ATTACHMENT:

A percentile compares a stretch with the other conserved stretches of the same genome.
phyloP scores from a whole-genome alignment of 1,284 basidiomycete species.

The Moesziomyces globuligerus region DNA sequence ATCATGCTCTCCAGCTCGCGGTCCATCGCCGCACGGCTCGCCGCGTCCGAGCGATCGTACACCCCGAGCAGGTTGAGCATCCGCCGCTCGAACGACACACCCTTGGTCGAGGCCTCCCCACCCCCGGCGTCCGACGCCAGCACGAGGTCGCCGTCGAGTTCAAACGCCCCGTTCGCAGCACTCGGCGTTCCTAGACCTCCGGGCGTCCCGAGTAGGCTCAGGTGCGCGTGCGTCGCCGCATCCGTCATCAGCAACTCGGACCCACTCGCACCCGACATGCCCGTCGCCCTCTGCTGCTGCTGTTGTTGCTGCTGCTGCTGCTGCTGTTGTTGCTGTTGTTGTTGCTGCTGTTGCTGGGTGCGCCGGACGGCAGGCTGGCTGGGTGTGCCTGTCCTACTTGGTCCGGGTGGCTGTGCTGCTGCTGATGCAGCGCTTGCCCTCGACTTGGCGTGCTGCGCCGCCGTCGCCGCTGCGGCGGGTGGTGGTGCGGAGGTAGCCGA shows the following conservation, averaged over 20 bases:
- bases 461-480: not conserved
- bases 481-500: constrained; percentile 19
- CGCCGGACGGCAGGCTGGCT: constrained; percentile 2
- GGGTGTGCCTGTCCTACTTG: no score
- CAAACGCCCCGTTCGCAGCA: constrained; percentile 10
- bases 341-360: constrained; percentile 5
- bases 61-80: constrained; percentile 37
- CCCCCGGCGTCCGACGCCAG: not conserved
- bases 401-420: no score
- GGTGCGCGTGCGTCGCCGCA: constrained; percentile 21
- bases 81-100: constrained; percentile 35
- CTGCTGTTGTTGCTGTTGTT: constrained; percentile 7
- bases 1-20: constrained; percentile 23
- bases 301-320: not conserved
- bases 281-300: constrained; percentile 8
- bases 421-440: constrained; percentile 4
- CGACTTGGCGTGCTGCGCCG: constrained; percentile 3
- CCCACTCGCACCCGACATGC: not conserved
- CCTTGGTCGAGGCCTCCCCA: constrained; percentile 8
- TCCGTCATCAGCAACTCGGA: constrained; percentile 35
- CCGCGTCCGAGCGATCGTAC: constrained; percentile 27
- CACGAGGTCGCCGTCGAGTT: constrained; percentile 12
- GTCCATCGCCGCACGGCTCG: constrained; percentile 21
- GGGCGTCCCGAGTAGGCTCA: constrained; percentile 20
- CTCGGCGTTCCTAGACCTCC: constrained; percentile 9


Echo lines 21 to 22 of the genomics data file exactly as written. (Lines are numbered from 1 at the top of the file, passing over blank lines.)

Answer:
- CCCACTCGCACCCGACATGC: not conserved
- CCTTGGTCGAGGCCTCCCCA: constrained; percentile 8